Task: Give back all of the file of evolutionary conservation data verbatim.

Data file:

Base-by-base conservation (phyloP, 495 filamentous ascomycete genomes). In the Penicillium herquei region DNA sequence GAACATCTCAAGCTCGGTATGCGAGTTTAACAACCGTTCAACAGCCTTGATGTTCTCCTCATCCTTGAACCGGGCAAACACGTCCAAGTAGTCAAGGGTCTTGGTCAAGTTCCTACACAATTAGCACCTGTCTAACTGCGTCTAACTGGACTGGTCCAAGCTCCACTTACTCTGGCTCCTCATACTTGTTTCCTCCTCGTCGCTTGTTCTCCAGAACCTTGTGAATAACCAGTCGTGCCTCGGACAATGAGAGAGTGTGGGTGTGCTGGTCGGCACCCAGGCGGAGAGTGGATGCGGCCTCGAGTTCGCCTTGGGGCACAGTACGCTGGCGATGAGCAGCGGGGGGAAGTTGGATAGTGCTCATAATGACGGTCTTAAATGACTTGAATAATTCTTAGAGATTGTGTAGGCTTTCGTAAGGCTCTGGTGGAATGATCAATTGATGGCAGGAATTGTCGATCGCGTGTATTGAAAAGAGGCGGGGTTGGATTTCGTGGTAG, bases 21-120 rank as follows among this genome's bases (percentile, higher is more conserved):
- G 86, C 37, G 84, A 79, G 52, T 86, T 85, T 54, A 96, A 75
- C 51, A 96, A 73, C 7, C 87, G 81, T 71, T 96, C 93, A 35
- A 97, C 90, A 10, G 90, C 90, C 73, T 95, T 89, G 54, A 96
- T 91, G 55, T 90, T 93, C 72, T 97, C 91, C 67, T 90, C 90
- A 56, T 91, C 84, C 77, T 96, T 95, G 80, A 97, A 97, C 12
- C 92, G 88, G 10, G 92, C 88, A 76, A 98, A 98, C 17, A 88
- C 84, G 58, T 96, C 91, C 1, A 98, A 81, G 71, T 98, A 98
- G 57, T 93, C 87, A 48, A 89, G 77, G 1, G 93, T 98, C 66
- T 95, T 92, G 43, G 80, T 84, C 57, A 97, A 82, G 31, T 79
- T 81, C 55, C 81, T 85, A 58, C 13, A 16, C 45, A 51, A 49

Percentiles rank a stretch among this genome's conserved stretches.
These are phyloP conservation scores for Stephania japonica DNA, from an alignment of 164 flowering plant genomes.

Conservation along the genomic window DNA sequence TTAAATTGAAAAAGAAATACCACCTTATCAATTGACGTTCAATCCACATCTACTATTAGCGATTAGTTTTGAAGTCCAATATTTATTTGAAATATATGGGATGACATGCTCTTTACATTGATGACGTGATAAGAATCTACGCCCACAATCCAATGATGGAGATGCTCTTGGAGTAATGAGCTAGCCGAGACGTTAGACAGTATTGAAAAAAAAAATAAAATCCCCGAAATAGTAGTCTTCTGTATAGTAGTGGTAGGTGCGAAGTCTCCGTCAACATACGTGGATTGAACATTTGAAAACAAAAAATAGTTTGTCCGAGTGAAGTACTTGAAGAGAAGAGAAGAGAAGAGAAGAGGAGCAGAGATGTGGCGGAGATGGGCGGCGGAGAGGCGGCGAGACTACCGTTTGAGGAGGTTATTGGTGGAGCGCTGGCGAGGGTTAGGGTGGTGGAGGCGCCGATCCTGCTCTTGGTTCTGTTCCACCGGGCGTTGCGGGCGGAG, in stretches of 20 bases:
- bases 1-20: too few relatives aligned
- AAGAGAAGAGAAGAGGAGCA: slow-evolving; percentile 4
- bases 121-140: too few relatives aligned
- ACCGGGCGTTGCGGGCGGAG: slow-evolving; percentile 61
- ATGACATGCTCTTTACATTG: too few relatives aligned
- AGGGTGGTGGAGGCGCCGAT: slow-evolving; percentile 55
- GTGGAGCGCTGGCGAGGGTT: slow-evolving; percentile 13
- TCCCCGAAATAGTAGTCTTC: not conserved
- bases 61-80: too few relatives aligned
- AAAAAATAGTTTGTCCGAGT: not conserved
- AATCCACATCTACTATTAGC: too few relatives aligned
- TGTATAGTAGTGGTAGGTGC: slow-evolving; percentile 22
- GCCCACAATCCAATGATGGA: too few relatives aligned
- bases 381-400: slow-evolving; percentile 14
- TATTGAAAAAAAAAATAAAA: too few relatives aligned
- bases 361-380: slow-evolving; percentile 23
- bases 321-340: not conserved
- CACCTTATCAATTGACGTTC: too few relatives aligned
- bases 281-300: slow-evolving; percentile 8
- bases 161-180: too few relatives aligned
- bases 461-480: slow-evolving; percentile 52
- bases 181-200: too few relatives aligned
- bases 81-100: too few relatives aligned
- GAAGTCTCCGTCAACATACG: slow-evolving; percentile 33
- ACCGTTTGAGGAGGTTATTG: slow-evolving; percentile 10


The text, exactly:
Base-by-base conservation (phyloP, 495 filamentous ascomycete genomes). In the Penicillium herquei region DNA sequence GAACATCTCAAGCTCGGTATGCGAGTTTAACAACCGTTCAACAGCCTTGATGTTCTCCTCATCCTTGAACCGGGCAAACACGTCCAAGTAGTCAAGGGTCTTGGTCAAGTTCCTACACAATTAGCACCTGTCTAACTGCGTCTAACTGGACTGGTCCAAGCTCCACTTACTCTGGCTCCTCATACTTGTTTCCTCCTCGTCGCTTGTTCTCCAGAACCTTGTGAATAACCAGTCGTGCCTCGGACAATGAGAGAGTGTGGGTGTGCTGGTCGGCACCCAGGCGGAGAGTGGATGCGGCCTCGAGTTCGCCTTGGGGCACAGTACGCTGGCGATGAGCAGCGGGGGGAAGTTGGATAGTGCTCATAATGACGGTCTTAAATGACTTGAATAATTCTTAGAGATTGTGTAGGCTTTCGTAAGGCTCTGGTGGAATGATCAATTGATGGCAGGAATTGTCGATCGCGTGTATTGAAAAGAGGCGGGGTTGGATTTCGTGGTAG, bases 21-120 rank as follows among this genome's bases (percentile, higher is more conserved):
- G 86, C 37, G 84, A 79, G 52, T 86, T 85, T 54, A 96, A 75
- C 51, A 96, A 73, C 7, C 87, G 81, T 71, T 96, C 93, A 35
- A 97, C 90, A 10, G 90, C 90, C 73, T 95, T 89, G 54, A 96
- T 91, G 55, T 90, T 93, C 72, T 97, C 91, C 67, T 90, C 90
- A 56, T 91, C 84, C 77, T 96, T 95, G 80, A 97, A 97, C 12
- C 92, G 88, G 10, G 92, C 88, A 76, A 98, A 98, C 17, A 88
- C 84, G 58, T 96, C 91, C 1, A 98, A 81, G 71, T 98, A 98
- G 57, T 93, C 87, A 48, A 89, G 77, G 1, G 93, T 98, C 66
- T 95, T 92, G 43, G 80, T 84, C 57, A 97, A 82, G 31, T 79
- T 81, C 55, C 81, T 85, A 58, C 13, A 16, C 45, A 51, A 49

Percentiles rank a stretch among this genome's conserved stretches.
These are phyloP conservation scores for Stephania japonica DNA, from an alignment of 164 flowering plant genomes.

Conservation along the genomic window DNA sequence TTAAATTGAAAAAGAAATACCACCTTATCAATTGACGTTCAATCCACATCTACTATTAGCGATTAGTTTTGAAGTCCAATATTTATTTGAAATATATGGGATGACATGCTCTTTACATTGATGACGTGATAAGAATCTACGCCCACAATCCAATGATGGAGATGCTCTTGGAGTAATGAGCTAGCCGAGACGTTAGACAGTATTGAAAAAAAAAATAAAATCCCCGAAATAGTAGTCTTCTGTATAGTAGTGGTAGGTGCGAAGTCTCCGTCAACATACGTGGATTGAACATTTGAAAACAAAAAATAGTTTGTCCGAGTGAAGTACTTGAAGAGAAGAGAAGAGAAGAGAAGAGGAGCAGAGATGTGGCGGAGATGGGCGGCGGAGAGGCGGCGAGACTACCGTTTGAGGAGGTTATTGGTGGAGCGCTGGCGAGGGTTAGGGTGGTGGAGGCGCCGATCCTGCTCTTGGTTCTGTTCCACCGGGCGTTGCGGGCGGAG, in stretches of 20 bases:
- bases 1-20: too few relatives aligned
- AAGAGAAGAGAAGAGGAGCA: slow-evolving; percentile 4
- bases 121-140: too few relatives aligned
- ACCGGGCGTTGCGGGCGGAG: slow-evolving; percentile 61
- ATGACATGCTCTTTACATTG: too few relatives aligned
- AGGGTGGTGGAGGCGCCGAT: slow-evolving; percentile 55
- GTGGAGCGCTGGCGAGGGTT: slow-evolving; percentile 13
- TCCCCGAAATAGTAGTCTTC: not conserved
- bases 61-80: too few relatives aligned
- AAAAAATAGTTTGTCCGAGT: not conserved
- AATCCACATCTACTATTAGC: too few relatives aligned
- TGTATAGTAGTGGTAGGTGC: slow-evolving; percentile 22
- GCCCACAATCCAATGATGGA: too few relatives aligned
- bases 381-400: slow-evolving; percentile 14
- TATTGAAAAAAAAAATAAAA: too few relatives aligned
- bases 361-380: slow-evolving; percentile 23
- bases 321-340: not conserved
- CACCTTATCAATTGACGTTC: too few relatives aligned
- bases 281-300: slow-evolving; percentile 8
- bases 161-180: too few relatives aligned
- bases 461-480: slow-evolving; percentile 52
- bases 181-200: too few relatives aligned
- bases 81-100: too few relatives aligned
- GAAGTCTCCGTCAACATACG: slow-evolving; percentile 33
- ACCGTTTGAGGAGGTTATTG: slow-evolving; percentile 10